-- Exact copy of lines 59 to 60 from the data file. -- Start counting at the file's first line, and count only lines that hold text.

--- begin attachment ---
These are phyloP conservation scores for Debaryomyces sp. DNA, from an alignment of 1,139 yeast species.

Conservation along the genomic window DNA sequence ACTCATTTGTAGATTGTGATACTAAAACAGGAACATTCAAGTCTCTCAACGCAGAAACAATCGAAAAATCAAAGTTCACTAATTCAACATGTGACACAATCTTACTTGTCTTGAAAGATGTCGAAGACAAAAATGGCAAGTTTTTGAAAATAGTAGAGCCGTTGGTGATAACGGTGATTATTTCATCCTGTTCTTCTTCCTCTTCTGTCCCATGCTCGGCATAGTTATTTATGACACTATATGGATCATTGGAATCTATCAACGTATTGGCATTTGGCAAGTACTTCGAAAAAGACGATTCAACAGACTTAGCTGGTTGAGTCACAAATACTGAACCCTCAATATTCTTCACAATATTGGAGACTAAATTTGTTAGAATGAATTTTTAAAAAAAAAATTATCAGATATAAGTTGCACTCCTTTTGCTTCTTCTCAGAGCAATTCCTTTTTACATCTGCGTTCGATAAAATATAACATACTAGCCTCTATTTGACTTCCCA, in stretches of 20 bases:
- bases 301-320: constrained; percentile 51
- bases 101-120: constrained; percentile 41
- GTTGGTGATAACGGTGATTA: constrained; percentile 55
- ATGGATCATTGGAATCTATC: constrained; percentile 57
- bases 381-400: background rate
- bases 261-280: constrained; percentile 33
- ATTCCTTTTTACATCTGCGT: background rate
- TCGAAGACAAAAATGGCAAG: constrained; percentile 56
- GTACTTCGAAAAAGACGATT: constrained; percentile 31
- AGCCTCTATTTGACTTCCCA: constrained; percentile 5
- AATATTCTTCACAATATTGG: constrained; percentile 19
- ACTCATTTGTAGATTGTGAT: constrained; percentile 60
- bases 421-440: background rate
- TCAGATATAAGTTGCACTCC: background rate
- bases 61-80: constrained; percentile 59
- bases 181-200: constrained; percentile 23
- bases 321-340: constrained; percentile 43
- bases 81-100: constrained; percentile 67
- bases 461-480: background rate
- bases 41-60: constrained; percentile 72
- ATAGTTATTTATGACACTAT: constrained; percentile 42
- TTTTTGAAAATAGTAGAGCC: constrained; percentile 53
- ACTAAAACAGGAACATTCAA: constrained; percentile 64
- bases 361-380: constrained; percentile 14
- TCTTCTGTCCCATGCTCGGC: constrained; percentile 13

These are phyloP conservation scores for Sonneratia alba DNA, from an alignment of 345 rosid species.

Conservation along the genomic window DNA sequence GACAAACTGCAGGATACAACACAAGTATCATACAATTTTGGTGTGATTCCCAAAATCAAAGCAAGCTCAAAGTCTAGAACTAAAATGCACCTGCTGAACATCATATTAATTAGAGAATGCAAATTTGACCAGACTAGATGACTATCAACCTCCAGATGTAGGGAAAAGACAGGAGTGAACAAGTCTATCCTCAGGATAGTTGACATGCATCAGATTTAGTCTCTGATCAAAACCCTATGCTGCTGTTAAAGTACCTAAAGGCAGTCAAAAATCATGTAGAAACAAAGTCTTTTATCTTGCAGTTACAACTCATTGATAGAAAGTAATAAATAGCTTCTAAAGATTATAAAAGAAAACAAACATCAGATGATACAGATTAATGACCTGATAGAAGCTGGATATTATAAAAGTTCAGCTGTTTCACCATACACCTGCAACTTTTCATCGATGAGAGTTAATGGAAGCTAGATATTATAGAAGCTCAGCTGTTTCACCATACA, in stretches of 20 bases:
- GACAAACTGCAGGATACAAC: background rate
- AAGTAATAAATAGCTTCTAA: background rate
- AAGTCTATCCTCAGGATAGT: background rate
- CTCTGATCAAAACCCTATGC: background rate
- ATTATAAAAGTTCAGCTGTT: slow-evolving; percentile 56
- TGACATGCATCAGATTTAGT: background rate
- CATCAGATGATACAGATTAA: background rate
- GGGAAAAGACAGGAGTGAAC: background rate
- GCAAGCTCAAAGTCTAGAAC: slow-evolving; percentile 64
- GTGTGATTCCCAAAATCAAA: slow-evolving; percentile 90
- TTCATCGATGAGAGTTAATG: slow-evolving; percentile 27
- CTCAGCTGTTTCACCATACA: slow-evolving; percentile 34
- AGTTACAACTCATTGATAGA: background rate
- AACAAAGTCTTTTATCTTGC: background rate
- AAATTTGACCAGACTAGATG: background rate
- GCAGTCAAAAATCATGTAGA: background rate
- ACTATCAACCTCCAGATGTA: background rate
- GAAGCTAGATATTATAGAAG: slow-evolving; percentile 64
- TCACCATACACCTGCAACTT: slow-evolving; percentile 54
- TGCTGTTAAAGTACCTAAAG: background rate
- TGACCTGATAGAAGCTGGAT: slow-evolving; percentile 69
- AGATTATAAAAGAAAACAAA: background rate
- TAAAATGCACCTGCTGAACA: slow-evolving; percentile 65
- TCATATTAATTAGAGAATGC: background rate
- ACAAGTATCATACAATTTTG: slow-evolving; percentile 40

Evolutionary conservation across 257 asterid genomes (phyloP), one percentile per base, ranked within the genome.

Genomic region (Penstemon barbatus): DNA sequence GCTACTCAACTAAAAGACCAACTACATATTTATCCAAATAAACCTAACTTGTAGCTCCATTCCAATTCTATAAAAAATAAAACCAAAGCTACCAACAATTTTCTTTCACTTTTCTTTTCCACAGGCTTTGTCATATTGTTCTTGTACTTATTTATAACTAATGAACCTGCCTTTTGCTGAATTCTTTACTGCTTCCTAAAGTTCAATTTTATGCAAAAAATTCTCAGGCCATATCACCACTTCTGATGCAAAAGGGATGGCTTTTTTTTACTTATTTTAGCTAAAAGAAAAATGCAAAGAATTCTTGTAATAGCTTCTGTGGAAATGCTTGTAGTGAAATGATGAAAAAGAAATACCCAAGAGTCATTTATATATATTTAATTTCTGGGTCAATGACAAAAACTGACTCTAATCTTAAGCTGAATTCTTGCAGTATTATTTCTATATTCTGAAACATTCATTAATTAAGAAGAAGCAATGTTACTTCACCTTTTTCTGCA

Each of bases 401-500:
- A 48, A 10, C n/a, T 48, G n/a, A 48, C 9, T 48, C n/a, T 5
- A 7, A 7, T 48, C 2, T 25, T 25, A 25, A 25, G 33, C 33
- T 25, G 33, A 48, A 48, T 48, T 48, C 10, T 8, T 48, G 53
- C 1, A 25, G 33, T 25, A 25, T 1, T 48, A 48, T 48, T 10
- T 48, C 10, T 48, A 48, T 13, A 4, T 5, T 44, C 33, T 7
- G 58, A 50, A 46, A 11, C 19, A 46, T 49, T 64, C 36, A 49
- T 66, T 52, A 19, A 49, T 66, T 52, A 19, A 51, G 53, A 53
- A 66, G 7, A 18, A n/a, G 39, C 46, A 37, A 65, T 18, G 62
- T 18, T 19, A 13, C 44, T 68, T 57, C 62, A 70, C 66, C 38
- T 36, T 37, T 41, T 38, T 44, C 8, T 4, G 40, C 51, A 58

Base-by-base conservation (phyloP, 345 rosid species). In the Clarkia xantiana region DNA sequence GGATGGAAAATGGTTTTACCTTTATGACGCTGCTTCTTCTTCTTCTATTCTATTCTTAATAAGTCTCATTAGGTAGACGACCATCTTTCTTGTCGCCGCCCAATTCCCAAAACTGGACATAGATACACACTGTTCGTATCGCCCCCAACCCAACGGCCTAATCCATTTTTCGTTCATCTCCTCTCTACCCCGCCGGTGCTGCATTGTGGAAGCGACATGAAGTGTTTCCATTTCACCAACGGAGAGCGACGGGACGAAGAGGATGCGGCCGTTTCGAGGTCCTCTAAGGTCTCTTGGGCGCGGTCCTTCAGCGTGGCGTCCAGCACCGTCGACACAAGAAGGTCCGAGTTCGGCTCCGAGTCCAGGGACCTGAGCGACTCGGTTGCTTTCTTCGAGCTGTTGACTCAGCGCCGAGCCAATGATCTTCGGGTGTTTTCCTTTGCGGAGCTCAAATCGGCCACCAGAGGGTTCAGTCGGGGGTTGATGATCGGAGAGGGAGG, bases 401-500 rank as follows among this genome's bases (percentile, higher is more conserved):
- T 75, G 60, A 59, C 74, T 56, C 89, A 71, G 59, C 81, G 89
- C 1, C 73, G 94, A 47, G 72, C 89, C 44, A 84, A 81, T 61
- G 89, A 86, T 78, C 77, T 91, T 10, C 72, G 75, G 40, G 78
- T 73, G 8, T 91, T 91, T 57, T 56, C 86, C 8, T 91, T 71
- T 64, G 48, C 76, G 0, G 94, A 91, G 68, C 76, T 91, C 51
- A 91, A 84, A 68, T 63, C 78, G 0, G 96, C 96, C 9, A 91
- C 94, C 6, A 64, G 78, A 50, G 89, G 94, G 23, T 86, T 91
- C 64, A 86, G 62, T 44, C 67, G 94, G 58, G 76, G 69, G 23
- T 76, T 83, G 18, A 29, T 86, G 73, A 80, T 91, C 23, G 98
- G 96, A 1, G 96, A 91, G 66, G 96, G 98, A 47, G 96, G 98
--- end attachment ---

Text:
- A 7, A 7, T 48, C 2, T 25, T 25, A 25, A 25, G 33, C 33
- T 25, G 33, A 48, A 48, T 48, T 48, C 10, T 8, T 48, G 53